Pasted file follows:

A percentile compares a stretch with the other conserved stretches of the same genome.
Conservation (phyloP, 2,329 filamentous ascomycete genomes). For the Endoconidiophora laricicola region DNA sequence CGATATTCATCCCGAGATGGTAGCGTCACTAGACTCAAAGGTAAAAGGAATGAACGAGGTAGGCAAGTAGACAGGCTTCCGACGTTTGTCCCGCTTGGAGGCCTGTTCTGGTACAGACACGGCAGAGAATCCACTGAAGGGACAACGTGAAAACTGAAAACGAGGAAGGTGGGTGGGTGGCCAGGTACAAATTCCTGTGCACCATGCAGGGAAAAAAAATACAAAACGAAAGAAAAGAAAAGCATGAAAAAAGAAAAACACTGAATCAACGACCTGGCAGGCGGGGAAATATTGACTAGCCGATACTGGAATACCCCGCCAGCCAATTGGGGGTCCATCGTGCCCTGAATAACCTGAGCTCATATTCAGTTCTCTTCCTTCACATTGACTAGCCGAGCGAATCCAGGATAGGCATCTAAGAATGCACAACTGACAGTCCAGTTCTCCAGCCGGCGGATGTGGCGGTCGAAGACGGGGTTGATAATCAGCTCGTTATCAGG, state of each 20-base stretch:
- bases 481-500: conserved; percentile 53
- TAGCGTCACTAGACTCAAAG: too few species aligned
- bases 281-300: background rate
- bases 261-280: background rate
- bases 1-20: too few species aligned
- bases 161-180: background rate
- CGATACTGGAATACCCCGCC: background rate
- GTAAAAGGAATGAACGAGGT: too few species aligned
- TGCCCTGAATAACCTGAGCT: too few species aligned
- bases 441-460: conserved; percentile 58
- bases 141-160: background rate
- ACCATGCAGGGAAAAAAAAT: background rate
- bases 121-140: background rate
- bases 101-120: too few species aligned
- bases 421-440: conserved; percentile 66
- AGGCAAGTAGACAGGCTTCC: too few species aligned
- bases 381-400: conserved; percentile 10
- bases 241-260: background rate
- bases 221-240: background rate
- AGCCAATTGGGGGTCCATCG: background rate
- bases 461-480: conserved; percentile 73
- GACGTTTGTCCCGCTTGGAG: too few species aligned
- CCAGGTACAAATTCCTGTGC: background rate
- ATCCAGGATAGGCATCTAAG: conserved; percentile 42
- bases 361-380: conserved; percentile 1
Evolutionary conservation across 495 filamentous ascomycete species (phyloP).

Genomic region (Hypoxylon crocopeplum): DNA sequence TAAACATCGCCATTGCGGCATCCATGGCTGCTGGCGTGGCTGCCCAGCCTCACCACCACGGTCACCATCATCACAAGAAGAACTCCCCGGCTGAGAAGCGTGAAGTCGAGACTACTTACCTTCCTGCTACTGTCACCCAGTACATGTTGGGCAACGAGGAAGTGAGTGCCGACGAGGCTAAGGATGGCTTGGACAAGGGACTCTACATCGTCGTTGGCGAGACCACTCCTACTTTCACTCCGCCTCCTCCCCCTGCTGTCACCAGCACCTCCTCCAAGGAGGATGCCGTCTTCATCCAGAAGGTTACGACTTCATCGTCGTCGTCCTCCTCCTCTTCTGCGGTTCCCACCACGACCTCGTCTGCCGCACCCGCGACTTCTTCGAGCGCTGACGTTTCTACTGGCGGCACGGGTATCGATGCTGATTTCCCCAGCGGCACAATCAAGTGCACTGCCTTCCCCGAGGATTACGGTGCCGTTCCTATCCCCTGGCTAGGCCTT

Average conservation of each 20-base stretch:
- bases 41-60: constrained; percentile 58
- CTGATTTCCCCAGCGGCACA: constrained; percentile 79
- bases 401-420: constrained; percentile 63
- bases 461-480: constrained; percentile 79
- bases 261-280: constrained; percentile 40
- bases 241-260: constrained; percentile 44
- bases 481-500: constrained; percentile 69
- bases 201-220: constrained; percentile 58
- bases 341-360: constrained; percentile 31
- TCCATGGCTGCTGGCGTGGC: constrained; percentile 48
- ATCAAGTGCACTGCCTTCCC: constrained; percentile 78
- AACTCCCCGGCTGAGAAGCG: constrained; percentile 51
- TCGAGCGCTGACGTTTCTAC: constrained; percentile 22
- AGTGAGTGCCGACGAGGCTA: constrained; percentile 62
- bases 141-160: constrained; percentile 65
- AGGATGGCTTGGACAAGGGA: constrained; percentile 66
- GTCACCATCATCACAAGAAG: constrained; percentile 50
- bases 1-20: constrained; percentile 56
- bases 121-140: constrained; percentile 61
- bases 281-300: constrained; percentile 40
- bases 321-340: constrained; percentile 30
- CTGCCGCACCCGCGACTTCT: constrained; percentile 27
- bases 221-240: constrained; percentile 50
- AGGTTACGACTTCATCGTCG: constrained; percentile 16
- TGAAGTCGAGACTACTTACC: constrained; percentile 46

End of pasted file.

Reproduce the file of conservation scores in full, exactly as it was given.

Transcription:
A percentile compares a stretch with the other conserved stretches of the same genome.
Conservation (phyloP, 2,329 filamentous ascomycete genomes). For the Endoconidiophora laricicola region DNA sequence CGATATTCATCCCGAGATGGTAGCGTCACTAGACTCAAAGGTAAAAGGAATGAACGAGGTAGGCAAGTAGACAGGCTTCCGACGTTTGTCCCGCTTGGAGGCCTGTTCTGGTACAGACACGGCAGAGAATCCACTGAAGGGACAACGTGAAAACTGAAAACGAGGAAGGTGGGTGGGTGGCCAGGTACAAATTCCTGTGCACCATGCAGGGAAAAAAAATACAAAACGAAAGAAAAGAAAAGCATGAAAAAAGAAAAACACTGAATCAACGACCTGGCAGGCGGGGAAATATTGACTAGCCGATACTGGAATACCCCGCCAGCCAATTGGGGGTCCATCGTGCCCTGAATAACCTGAGCTCATATTCAGTTCTCTTCCTTCACATTGACTAGCCGAGCGAATCCAGGATAGGCATCTAAGAATGCACAACTGACAGTCCAGTTCTCCAGCCGGCGGATGTGGCGGTCGAAGACGGGGTTGATAATCAGCTCGTTATCAGG, state of each 20-base stretch:
- bases 481-500: conserved; percentile 53
- TAGCGTCACTAGACTCAAAG: too few species aligned
- bases 281-300: background rate
- bases 261-280: background rate
- bases 1-20: too few species aligned
- bases 161-180: background rate
- CGATACTGGAATACCCCGCC: background rate
- GTAAAAGGAATGAACGAGGT: too few species aligned
- TGCCCTGAATAACCTGAGCT: too few species aligned
- bases 441-460: conserved; percentile 58
- bases 141-160: background rate
- ACCATGCAGGGAAAAAAAAT: background rate
- bases 121-140: background rate
- bases 101-120: too few species aligned
- bases 421-440: conserved; percentile 66
- AGGCAAGTAGACAGGCTTCC: too few species aligned
- bases 381-400: conserved; percentile 10
- bases 241-260: background rate
- bases 221-240: background rate
- AGCCAATTGGGGGTCCATCG: background rate
- bases 461-480: conserved; percentile 73
- GACGTTTGTCCCGCTTGGAG: too few species aligned
- CCAGGTACAAATTCCTGTGC: background rate
- ATCCAGGATAGGCATCTAAG: conserved; percentile 42
- bases 361-380: conserved; percentile 1
Evolutionary conservation across 495 filamentous ascomycete species (phyloP).

Genomic region (Hypoxylon crocopeplum): DNA sequence TAAACATCGCCATTGCGGCATCCATGGCTGCTGGCGTGGCTGCCCAGCCTCACCACCACGGTCACCATCATCACAAGAAGAACTCCCCGGCTGAGAAGCGTGAAGTCGAGACTACTTACCTTCCTGCTACTGTCACCCAGTACATGTTGGGCAACGAGGAAGTGAGTGCCGACGAGGCTAAGGATGGCTTGGACAAGGGACTCTACATCGTCGTTGGCGAGACCACTCCTACTTTCACTCCGCCTCCTCCCCCTGCTGTCACCAGCACCTCCTCCAAGGAGGATGCCGTCTTCATCCAGAAGGTTACGACTTCATCGTCGTCGTCCTCCTCCTCTTCTGCGGTTCCCACCACGACCTCGTCTGCCGCACCCGCGACTTCTTCGAGCGCTGACGTTTCTACTGGCGGCACGGGTATCGATGCTGATTTCCCCAGCGGCACAATCAAGTGCACTGCCTTCCCCGAGGATTACGGTGCCGTTCCTATCCCCTGGCTAGGCCTT

Average conservation of each 20-base stretch:
- bases 41-60: constrained; percentile 58
- CTGATTTCCCCAGCGGCACA: constrained; percentile 79
- bases 401-420: constrained; percentile 63
- bases 461-480: constrained; percentile 79
- bases 261-280: constrained; percentile 40
- bases 241-260: constrained; percentile 44
- bases 481-500: constrained; percentile 69
- bases 201-220: constrained; percentile 58
- bases 341-360: constrained; percentile 31
- TCCATGGCTGCTGGCGTGGC: constrained; percentile 48
- ATCAAGTGCACTGCCTTCCC: constrained; percentile 78
- AACTCCCCGGCTGAGAAGCG: constrained; percentile 51
- TCGAGCGCTGACGTTTCTAC: constrained; percentile 22
- AGTGAGTGCCGACGAGGCTA: constrained; percentile 62
- bases 141-160: constrained; percentile 65
- AGGATGGCTTGGACAAGGGA: constrained; percentile 66
- GTCACCATCATCACAAGAAG: constrained; percentile 50
- bases 1-20: constrained; percentile 56
- bases 121-140: constrained; percentile 61
- bases 281-300: constrained; percentile 40
- bases 321-340: constrained; percentile 30
- CTGCCGCACCCGCGACTTCT: constrained; percentile 27
- bases 221-240: constrained; percentile 50
- AGGTTACGACTTCATCGTCG: constrained; percentile 16
- TGAAGTCGAGACTACTTACC: constrained; percentile 46